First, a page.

In the Fall of 2015, the American Board of Optometry conducted a job task analysis (also known as a practice analysis), which is the basis for the development of a content-valid certification examination. In accordance with best practices, the American Board of Optometry conducts a new JTA every 5 years to ensure that the content of its certification examination is current and relevant to the profession.
Analysis of the JTA results led to changes in both the format and content of the board certification examination, which will debut in July 2016. The new content outlines for both the General Practice Core and the Areas of Emphasis are posted on the website. The changes to the exam format are summarized below.
- All candidates take the 160-question general practice core examination. Four hours are allotted for this section. 140 of the 160 questions are scored items; 20 of the questions are unscored, trial (or pilot) items. Candidates will not know which items are scored and which are not. The use of trial items is a psychometrically-sound practice that improves the validity and reliability of the examination.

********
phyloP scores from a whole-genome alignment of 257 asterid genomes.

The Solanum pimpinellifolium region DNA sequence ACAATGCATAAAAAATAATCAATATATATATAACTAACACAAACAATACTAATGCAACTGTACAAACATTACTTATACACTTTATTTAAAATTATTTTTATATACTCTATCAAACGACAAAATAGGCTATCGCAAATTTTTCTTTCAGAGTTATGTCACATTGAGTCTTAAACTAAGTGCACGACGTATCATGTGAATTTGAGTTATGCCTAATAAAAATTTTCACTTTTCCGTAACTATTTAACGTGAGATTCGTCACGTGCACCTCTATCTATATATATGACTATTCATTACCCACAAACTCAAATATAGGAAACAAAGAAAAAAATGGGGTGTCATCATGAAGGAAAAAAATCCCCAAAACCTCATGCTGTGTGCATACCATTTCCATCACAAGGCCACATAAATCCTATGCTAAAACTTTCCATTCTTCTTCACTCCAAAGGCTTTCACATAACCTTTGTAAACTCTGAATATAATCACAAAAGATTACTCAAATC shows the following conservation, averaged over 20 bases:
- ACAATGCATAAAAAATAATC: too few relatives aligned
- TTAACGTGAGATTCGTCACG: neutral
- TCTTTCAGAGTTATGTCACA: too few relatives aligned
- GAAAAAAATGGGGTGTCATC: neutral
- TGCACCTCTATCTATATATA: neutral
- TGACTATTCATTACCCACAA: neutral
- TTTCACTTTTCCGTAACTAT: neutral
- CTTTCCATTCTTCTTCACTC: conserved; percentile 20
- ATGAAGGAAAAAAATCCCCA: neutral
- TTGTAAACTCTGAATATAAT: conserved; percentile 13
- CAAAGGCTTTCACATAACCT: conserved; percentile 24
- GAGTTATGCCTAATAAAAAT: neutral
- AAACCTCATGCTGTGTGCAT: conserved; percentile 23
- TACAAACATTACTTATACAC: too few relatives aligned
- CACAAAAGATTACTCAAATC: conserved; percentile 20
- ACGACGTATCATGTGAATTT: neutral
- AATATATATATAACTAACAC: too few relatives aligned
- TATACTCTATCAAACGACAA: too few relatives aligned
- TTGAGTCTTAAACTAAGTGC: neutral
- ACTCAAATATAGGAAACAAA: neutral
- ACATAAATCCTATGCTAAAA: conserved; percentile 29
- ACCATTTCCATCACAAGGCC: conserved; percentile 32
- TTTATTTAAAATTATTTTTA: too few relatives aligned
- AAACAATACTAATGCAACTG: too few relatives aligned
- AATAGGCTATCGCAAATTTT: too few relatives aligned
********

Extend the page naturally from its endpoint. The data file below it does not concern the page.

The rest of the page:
- Candidates also select one Area of Emphasis (AOE): Additional General Practice, Ocular Disease, or Contact Lenses. The AOE section is comprised of 60 questions (50 questions are scored, 10 questions are non-scored trial items), and 1.5 hours are allotted for this section.
- The decision to reduce the number of Areas of Emphasis was based on the JTA survey results indicating that a preponderance of optometrists consider general practice, contact lenses, or ocular disease as their primary or secondary areas of practice.
Additional information about the American Board of Optometry’s board certification examination and registration for the July 2016 exam may be found on the website here.